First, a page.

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Traditional Goan weddings light up romance – 7 step-by-step rituals

When it comes to traditional Goan weddings, they are not confined to just one day of celebrations but are extended across four to five days, allowing you to indulge in infinite pleasure and frolic.

A Goan wedding is a full-fledged event with a wide range of authentic traditional ceremonies and customs.


The bride wears as many bangles as she can in a Goan wedding called ‘Chuddo’ which is a celebration be it a Hindu or a Christian ceremony. This custom is intimately linked to Goan culture, as the people place a high value on bridal accessories during weddings.

Goan weddings - Chuddo ceremony
Goan weddings – Chuddo ceremony

Chuddo are gorgeous bangles that are particularly fashioned in a specific colour and size. Additionally, the colour and size of the bangles vary by the village. These glass bangles are exceedingly fragile and are obtained from the ‘Volar,’ a local bangle merchant in the area.

Following the Chuddo ceremony, the ‘Roce’ or ‘Ros’ ceremony is performed, in which the bride and groom are coated with fresh coconut milk. This is a pre-wedding ceremony that takes place two to three days before the wedding. The bride and groom’s parents, as well as their friends, relatives, and other guests, execute the ceremony at their respective homes. The custom of pouring coconut milk over the bride and groom before the wedding is meant to purify or purify the marriage, and it simply symbolises a new life filled with happiness and success.

Goan weddings - Roce or Ros Ceremony
Goan weddings – Roce or Ros Ceremony

A lunch known as ‘Bicareanchem Jevonn’ is held in honour of the house’s departed souls. An elder member of the household cracks a coconut in front of the house before the cooking of this dinner begins. This lunch’s highlight is a spicy, aromatic dry prawn curry called ‘samarachi koddi,’ which is made with dry, unripe salted mango (mango sol). Rice ‘Voddes’ and urid dal are also available.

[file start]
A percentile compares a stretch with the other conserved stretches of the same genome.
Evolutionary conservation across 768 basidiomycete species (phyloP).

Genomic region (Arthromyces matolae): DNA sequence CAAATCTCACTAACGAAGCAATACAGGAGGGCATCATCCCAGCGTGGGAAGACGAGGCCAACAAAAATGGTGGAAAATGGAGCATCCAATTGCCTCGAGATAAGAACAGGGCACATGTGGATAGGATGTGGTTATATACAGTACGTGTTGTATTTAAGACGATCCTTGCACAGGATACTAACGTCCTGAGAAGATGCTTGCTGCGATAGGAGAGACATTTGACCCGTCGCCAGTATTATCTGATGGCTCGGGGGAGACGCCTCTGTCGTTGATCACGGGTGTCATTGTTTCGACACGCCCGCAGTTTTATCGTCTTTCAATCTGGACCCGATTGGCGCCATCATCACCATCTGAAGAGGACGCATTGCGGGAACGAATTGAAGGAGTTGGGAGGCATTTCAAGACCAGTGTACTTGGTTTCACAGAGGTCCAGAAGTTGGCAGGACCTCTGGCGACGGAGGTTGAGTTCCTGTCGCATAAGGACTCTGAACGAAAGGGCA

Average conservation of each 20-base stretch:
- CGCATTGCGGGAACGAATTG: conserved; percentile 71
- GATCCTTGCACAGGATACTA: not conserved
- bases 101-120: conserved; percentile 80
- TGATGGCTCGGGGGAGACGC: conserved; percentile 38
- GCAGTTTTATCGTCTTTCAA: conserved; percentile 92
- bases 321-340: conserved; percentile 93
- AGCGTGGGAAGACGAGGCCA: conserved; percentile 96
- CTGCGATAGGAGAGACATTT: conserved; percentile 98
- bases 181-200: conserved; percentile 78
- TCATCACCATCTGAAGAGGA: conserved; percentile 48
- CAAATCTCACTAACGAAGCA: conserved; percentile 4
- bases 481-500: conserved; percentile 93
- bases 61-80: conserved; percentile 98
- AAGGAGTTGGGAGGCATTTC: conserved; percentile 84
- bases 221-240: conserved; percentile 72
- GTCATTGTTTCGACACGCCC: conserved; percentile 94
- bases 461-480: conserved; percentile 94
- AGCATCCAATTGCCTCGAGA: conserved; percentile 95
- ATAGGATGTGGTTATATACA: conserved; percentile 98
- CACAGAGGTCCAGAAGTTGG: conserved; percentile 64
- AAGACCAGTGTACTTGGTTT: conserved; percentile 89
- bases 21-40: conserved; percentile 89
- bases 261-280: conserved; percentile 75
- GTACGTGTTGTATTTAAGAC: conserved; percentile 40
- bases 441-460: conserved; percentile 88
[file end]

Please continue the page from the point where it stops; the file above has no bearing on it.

Soji, a sweet consisting of wheat and sugar cooked in coconut juice, and ‘Vonn,’ a sweet made of gramme dal, coconut juice, and jaggery, are also available. This dinner includes unique paddy that has been boiled, as well as zotis’.

On the wedding day, a groom’s close relative who is meant to assist the bride in getting ready arrives at her home with the bridal gown and other accessories. All close family and friends bless the bride and groom in their own homes before coming to the chapel. After the groom arrives at the church, the wedding car arrives to pick up the bride. The couple says their wedding vows here, and the priest then pronounces them husband and wife.

Following this, the newlywed arrives at the groom’s residence, where the groom’s mother slips a gold chain around the bride’s neck and the ‘saddo’ on her shoulder. They then continue to the celebration venue, where the wedding cake is cut and food and drinks are provided, as well as dancing and celebrations. A toast is also made for the married couple’s happiness and success.

Goan weddings -  Wedding Cake
Goan weddings – Wedding Cake

This Goan wedding custom is usually carried out after the wedding. The Xim refers to a boundary marked by the pouring of liquor. The brides, and therefore the groom’s family, would stand on either side of this line, offering prayers, reciting sacred scriptures, and showering blessings on the newlyweds. Also, to put an end to all of the family feuds and return home happy.